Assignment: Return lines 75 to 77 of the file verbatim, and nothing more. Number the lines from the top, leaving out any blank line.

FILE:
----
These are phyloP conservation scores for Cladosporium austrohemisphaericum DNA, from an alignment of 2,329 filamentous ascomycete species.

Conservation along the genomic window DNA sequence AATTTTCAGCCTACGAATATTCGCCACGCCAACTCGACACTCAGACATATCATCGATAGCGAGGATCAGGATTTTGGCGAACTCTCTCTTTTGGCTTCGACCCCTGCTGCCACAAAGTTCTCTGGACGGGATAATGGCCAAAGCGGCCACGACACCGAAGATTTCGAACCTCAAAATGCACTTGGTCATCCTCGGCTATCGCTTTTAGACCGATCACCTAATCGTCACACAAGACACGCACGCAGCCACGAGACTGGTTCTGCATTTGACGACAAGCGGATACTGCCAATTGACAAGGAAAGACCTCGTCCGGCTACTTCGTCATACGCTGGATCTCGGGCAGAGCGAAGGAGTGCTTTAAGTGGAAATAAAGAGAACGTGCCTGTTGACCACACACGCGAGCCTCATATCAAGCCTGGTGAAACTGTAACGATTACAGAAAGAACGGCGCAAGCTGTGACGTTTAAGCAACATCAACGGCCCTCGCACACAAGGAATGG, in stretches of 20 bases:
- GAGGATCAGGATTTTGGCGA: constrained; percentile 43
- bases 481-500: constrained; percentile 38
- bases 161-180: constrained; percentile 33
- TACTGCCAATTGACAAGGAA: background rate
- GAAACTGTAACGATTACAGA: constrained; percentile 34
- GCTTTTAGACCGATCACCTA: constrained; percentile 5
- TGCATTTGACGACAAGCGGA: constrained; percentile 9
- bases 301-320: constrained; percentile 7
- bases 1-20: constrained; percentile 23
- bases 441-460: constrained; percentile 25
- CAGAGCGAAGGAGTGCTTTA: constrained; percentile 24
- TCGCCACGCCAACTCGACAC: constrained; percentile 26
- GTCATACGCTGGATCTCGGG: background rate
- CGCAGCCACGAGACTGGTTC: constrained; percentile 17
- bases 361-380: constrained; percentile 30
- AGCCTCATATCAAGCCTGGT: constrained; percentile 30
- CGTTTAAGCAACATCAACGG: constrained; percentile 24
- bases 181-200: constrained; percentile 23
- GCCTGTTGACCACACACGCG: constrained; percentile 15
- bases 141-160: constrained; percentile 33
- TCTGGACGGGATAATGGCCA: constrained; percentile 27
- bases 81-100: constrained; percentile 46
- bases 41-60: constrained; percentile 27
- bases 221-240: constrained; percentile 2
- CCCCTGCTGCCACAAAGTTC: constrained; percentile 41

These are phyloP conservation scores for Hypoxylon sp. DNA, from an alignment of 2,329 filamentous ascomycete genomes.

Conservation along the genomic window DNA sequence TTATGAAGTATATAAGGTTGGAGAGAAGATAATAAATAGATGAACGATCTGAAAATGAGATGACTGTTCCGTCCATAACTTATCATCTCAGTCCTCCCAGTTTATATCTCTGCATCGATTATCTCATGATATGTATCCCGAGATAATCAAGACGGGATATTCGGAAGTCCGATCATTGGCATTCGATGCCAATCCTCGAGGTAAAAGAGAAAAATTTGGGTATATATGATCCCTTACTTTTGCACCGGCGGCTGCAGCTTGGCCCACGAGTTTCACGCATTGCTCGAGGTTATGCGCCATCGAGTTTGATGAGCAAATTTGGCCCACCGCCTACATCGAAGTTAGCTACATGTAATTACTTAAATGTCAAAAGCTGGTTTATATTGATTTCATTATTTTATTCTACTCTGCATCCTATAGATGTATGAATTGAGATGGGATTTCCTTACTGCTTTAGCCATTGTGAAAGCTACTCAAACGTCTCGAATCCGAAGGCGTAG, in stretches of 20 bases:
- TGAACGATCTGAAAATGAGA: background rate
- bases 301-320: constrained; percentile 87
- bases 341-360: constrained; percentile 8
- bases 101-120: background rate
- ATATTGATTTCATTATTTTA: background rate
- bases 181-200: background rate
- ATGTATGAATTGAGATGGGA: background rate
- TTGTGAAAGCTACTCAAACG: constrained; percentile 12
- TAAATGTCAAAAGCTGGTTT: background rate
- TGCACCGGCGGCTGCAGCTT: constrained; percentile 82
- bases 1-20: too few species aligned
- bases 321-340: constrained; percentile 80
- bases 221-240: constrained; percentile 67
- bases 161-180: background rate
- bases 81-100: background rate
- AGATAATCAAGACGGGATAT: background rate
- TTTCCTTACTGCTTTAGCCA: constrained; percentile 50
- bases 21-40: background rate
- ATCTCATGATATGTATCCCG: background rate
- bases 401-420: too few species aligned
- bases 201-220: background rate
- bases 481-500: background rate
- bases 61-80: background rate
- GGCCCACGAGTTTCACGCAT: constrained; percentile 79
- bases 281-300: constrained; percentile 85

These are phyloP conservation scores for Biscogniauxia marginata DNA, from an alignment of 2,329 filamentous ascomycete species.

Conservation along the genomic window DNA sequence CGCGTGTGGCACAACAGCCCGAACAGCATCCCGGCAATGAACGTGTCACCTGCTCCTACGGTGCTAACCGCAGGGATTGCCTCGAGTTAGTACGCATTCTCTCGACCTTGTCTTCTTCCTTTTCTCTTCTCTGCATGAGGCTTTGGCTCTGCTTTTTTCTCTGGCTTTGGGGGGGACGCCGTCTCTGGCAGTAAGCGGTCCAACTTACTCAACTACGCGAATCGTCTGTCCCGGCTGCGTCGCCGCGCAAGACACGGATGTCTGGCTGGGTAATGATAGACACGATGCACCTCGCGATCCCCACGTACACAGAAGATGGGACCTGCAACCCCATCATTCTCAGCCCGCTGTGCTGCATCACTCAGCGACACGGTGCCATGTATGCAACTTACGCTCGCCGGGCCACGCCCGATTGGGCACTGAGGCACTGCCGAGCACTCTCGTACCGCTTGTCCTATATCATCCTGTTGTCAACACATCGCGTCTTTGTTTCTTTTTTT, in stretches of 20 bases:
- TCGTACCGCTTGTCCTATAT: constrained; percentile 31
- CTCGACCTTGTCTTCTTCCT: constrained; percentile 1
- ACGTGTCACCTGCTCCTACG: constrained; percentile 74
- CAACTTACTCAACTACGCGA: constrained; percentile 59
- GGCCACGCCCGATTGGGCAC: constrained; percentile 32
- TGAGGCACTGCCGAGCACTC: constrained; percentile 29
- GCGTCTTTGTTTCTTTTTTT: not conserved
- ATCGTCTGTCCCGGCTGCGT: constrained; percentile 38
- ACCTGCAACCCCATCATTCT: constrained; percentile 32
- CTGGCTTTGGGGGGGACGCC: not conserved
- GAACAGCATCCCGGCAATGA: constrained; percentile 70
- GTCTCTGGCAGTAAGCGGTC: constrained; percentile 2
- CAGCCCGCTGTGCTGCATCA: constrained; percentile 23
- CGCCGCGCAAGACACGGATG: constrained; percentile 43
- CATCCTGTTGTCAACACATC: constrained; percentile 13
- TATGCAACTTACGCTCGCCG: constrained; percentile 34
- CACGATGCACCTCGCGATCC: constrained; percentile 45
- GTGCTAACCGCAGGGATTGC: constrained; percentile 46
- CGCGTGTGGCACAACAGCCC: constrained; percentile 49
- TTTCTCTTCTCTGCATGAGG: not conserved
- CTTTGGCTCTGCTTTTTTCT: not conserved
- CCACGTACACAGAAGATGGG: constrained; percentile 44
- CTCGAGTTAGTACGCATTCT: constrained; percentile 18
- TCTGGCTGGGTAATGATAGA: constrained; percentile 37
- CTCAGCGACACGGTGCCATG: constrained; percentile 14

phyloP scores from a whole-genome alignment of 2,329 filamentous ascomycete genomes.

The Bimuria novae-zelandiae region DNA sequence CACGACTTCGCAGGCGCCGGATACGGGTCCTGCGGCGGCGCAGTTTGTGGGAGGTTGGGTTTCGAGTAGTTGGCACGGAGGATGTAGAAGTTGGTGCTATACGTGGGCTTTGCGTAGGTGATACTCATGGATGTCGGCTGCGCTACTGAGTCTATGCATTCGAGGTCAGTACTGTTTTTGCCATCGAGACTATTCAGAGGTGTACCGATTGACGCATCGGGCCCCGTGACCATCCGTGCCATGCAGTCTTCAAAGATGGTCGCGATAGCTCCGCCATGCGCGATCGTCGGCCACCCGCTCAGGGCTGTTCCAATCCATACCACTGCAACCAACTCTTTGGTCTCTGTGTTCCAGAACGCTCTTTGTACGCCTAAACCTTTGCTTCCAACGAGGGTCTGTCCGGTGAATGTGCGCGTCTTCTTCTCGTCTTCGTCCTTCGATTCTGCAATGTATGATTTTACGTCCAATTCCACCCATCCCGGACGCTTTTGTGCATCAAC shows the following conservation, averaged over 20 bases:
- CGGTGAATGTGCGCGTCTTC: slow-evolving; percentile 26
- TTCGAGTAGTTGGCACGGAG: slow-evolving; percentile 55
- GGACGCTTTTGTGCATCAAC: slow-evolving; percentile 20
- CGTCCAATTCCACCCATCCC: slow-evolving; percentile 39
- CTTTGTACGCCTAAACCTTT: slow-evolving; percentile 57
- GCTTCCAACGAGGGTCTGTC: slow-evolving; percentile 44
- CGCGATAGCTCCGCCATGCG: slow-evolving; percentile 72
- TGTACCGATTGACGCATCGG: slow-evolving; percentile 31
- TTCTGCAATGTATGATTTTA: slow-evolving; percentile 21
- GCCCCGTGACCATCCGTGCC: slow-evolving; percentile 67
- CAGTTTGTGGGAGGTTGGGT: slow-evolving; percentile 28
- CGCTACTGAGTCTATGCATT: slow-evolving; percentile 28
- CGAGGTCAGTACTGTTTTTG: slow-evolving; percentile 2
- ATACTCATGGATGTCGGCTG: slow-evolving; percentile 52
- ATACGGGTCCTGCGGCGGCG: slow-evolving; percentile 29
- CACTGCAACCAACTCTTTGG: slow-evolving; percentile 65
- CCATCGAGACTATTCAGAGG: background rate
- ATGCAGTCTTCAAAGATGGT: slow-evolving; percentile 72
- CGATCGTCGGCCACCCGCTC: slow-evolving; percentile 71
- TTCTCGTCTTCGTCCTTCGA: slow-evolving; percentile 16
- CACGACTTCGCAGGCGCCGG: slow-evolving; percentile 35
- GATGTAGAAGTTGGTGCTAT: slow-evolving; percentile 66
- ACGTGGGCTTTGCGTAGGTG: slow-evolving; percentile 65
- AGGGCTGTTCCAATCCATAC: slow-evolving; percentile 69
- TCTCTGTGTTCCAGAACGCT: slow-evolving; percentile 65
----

- CGCGTGTGGCACAACAGCCC: constrained; percentile 49
- TTTCTCTTCTCTGCATGAGG: not conserved
- CTTTGGCTCTGCTTTTTTCT: not conserved